I guess for a person everything around them is information; everything one can sense is providing us with information about our environment and informs that which attracts or repels us. What gets hard for me is when we try to isolate information to fit in with our assumptions - when we assemble or choreograph information to provide us with a justification for a belief, especially regarding transcendental matters. I'm very much taken by that curious transformative process when information becomes evidence.
  • Wayfarer
    15.8k
    I guess for a person everything around them is information; everything one can sense is providing us with information about our environment and informs that which attracts or repels us.Tom Storm

    Check this out.
  • Tom Storm
    4k
    Thanks - this does propel me once again towards the phenomenologists, of which I suspect I am an inchoate and untheorized variation.
  • Banno
    16.9k
    ...propel me once again towards the phenomenologists,Tom Storm

    Stay away from the dark side, Tom.
  • Tom Storm
    4k
    I try, Banno, but it keeps drawing me in. :groan: This philosophy stuff is really fuckin' hard...
  • Hillary
    1.9k
    Information, as the word implies, means in formation. In physics, entropy is related to information. A solid at zero kelvin contains zero entropy. There is only one rigid state. The same material in a gas state contains the maximum of entropy. The number of states is high and the entropy is proportianal to the number of possible configurations of particles that leaves the overall structure the same. Both the maximum entropy (which is also temperature dependent) and the minimum can easily be described. The interesting things happen if the particles form intermediary patterns. The information is not high nor low but contains interesting "in formations".
  • Agent Smith
    4.4k
    @Gnomon

    We could, you know, define information as pre-Shannon and post-Shannon.

    1. Pre-Shannon: Vague, unquantified, concrete (easily graspable)

    2. Post-Shannon: Precise, quantified, abstract (not easy to get a handle on)

    Please modify the categories as you see fit.

    If it falls short of the mark, apologies. It was my best shot.
  • Wayfarer
    15.8k
    Norbert Wiener famously wrote that 'The mechanical brain does not secrete thought "as the liver does bile," as the earlier materialists claimed, nor does it put it out in the form of energy, as the muscle puts out its activity. Information is information, not matter or energy. No materialism which does not admit this can survive at the present day.' And I think that has been seized on; or rather, materialism has been forced to admit it. But that still doesn't mean that 'information' is a basic constituent of reality, in the way that atoms were supposed to have been, but that is how it seems to be treated.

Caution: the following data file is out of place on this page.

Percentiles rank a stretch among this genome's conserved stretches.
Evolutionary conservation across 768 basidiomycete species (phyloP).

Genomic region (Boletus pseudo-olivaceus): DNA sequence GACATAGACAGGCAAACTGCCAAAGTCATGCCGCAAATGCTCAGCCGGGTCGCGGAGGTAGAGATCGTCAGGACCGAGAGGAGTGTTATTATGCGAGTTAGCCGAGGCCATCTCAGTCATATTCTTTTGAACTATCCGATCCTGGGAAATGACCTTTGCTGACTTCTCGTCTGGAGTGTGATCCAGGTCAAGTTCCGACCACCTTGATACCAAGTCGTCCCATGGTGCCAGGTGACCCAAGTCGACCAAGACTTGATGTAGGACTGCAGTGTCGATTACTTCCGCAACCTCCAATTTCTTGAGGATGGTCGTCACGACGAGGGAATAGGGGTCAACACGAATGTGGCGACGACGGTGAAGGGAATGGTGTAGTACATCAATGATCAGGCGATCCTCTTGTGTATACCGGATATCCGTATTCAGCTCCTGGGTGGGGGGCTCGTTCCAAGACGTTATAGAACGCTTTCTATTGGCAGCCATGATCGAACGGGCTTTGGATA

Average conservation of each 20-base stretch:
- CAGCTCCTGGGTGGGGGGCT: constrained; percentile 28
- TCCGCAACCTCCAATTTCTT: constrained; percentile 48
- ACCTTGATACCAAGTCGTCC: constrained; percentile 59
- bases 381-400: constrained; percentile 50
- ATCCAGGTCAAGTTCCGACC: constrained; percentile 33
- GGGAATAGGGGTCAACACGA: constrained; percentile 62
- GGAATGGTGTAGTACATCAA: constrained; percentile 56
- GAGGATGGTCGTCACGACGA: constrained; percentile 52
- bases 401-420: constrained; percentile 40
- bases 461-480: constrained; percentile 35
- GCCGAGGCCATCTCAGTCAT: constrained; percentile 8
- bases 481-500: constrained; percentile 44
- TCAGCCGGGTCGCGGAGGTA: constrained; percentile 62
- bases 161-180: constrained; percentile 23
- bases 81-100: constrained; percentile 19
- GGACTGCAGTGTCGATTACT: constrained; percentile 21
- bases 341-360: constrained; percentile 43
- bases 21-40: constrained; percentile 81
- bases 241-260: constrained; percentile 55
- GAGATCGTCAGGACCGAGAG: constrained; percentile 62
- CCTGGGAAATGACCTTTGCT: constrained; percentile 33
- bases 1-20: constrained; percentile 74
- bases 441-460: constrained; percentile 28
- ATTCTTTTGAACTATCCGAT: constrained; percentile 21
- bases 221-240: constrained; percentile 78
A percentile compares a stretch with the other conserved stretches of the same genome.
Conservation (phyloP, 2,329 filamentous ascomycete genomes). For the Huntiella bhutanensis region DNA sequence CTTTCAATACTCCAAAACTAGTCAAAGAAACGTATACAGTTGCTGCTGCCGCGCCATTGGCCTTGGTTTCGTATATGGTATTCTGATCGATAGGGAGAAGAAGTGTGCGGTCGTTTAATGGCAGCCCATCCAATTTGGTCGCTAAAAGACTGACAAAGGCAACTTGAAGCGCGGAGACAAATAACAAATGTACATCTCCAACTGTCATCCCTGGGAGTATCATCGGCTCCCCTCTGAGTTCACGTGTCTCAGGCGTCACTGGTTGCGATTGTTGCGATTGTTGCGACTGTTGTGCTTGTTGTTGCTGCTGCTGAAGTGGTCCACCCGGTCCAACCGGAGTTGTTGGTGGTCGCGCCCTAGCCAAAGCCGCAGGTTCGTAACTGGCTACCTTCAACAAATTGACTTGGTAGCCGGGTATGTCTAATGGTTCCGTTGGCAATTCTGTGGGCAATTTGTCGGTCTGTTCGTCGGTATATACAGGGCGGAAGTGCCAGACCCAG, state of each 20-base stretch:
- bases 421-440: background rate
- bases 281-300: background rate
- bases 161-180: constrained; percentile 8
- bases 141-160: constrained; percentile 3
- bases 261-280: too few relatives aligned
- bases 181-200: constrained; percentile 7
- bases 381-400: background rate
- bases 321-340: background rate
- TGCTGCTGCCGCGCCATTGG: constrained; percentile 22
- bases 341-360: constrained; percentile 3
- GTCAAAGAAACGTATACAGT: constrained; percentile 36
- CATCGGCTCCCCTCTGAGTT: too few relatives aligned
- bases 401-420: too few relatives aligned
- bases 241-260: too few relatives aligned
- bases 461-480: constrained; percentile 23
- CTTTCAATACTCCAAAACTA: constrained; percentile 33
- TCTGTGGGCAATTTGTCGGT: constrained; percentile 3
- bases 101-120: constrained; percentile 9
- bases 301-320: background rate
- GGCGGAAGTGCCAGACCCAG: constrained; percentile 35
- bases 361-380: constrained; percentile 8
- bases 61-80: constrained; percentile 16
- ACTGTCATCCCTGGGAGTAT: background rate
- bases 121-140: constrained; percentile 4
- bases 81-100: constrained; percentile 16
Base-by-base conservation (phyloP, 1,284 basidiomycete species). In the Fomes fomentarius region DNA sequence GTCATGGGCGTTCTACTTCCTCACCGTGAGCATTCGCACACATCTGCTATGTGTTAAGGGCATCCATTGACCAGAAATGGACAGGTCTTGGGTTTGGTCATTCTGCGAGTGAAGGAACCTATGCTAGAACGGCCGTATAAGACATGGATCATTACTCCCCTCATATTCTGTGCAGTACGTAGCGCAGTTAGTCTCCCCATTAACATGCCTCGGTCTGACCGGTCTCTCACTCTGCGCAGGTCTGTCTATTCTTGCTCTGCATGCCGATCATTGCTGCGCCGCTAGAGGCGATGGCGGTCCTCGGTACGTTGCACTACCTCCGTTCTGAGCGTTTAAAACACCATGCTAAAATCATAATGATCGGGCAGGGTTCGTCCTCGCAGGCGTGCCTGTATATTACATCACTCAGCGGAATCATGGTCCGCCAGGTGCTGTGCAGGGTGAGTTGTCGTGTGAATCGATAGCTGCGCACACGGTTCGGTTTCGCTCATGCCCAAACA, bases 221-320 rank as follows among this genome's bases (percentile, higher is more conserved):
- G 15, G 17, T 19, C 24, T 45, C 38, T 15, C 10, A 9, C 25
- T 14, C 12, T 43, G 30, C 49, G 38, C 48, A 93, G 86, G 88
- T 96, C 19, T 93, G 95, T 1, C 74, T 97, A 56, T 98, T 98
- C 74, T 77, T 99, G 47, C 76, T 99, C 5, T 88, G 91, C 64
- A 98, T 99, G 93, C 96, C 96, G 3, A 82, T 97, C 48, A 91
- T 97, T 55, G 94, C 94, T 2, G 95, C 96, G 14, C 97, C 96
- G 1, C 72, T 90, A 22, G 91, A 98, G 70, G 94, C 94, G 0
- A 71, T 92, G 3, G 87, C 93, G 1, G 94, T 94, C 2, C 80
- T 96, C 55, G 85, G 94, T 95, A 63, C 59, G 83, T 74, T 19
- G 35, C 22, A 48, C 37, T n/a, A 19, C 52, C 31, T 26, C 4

• Hillary
    1.9k
    1. Pre-Shannon: Vague, unquantified, concrete (easily graspable)

    2. Post-Shannon: Precise, quantified, abstract (not easy to get a handle
    Agent Smith

    :up:
  • Wayfarer
    15.8k
    Post-Shannon: PreciseAgent Smith

    'Precise' could not possibly be a definition of 'information' in the general sense. Why? Because you can have very precise information, or very badly defined information. In both cases, it's still 'information'. So how could preciseness be a part of the definition?

    As I said, information does not have a specific meaning, apart from the context in which the word is used, or a description of what information is being considered. Just as the OP said.
  • Agent Smith
    4.4k
    Well, my take is Shannon's mathematization would have to add precision to the definition (of information). Am I wrong?
  • Hillary
    1.9k
    Information is information, not matter or energyWayfarer

    Information is contained in matter. The information in the braun is completely and totally different than used to operate on in computers. The Bekenstein maximum information content in the brain, proportional to the surface enclosing it, is valid for a dead brain. The living brain offers a place for all processes in the universe. Unlike a static computer memory chip that contains disconnected ones and zeroes only, connected by a computer program. The number of pathways in the brain by far exceeds the number of patterns of ones and zeroes on the computer memory chip.
  • Possibility
    2.7k
    Information was quantified by Shannon, in a very particular qualitative reduction, as change vs no-change.

    But information, regardless of this particular qualification, is really NOISE. It’s not just entropy, but also energy, depending on your focus. When we talk about ‘information’, we are always referring to a certain qualitative reduction that ignores, isolates and excludes some noise, and quantifies or consolidates it as distinct from the rest, if only for the purpose of talking about it.
  • Wayfarer
    15.8k
    Well, my take is Shannon's mathematization would have to add precision to the definition (of information). Am I wrong?Agent Smith

    As is established, Shannon set out to solve a specific problem, namely, the transmission of information through electronic media, and everyone acknowledges that his work was fundamental to the success of information technology. No question. But to then claim that he has ‘defined information’ in any general sense, or that this has profound philosophical ramifications is what I’m questioning. It seems like hand-waving to me.

    I got Paul Davies’ recent book on it, The Demon in the Machine. It’s a fascinating book and I’ve always liked that author. But it too contains a lot of breathless gesturing in the direction of ‘hey, this is something really PROFOUND’ in my opinion.